The end of a local fishing ban in Brazil may signal good news for fishermen — but researchers are afraid it will spell disaster for a rare species of dolphin.
The Amazon river dolphin, or boto, is critically endangered, with a population somewhere in the thousands. Known for their distinctive pink color, the freshwater dolphins have seen their population dwindle by 94% since 2000, according to one estimate, because of pollution and poaching.
Now, some are concerned that botos face another existential threat.
Last month, a legal moratorium on hunting catfish was lifted, leading researchers to fear that poachers will now hunt and kill dolphins to use as bait — a practice that poachers already did illegally. They also killed the dolphins to prevent them from raiding fish from their nets.
The catfish ban, put in place in 2014, was a victory for scientists. But now they fear the dolphins will be decimated, since before the ban, an estimated 2,500 dolphins were being killed each year for bait.
"We don't want the dolphins to become just a legend of the Amazon," said Vera da Silva, a researcher at Brazil's Mamirauá Sustainable Development Reserve. "We want them to exist for a long time."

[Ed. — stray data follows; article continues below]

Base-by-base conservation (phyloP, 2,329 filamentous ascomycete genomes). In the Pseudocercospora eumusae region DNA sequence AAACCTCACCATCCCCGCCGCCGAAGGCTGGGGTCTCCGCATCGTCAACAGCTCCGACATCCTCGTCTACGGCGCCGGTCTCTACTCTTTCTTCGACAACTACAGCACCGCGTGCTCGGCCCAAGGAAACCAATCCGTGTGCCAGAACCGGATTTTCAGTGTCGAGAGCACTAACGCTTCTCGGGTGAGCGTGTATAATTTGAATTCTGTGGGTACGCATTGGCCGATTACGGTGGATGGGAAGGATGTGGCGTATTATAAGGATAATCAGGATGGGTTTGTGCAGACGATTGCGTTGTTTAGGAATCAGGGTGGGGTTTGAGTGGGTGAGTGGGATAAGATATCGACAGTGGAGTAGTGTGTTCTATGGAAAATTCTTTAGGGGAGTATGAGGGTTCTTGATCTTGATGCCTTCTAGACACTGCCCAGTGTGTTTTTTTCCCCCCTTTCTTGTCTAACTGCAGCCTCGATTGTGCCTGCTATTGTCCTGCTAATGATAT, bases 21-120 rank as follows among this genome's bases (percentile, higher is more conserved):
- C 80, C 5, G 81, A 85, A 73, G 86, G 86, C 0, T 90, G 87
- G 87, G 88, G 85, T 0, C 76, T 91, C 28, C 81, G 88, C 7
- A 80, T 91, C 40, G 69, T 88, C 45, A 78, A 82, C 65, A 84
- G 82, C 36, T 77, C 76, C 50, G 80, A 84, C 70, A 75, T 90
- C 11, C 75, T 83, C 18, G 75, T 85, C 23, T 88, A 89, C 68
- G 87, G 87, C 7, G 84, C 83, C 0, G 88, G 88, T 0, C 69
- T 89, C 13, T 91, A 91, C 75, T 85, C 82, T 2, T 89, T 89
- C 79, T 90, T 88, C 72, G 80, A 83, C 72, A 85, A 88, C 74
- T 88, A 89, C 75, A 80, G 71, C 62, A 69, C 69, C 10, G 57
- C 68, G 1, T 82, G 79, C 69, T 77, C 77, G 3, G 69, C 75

Environmentalists at the Mamirauá reserve in the state of Amazonas have been fighting the local fishing industry for decades. Da Silva's team tracks the local boto population's size and health by catching the dolphins with nets and bringing them back to the lab, where they are examined, measured, and then marked prior to release.
The researchers' work is cut out for them. Rebuilding a population depends on a species' reproductive cycle, and in the case of dolphins, the process is longer than usual — mother dolphins' pregnancies last 13 months, and they nurse for two years. As a result, females only reproduce every three to five years.
To people of the Amazon, botos hold a special importance. Local legend says the creatures have magical powers, including the ability to come ashore at night as humans. Some indigenous people believe killing or eating a river dolphin brings years of bad luck.
"I never stop being amazed by them. They are fascinating animals," da Silva said.
''We have the duty and obligation, not only as biologists, but as a society, to preserve and maintain mainly the endangered species, which we know will disappear from the Amazon and from the world. Every time an animal species disappears, humanity certainly loses out."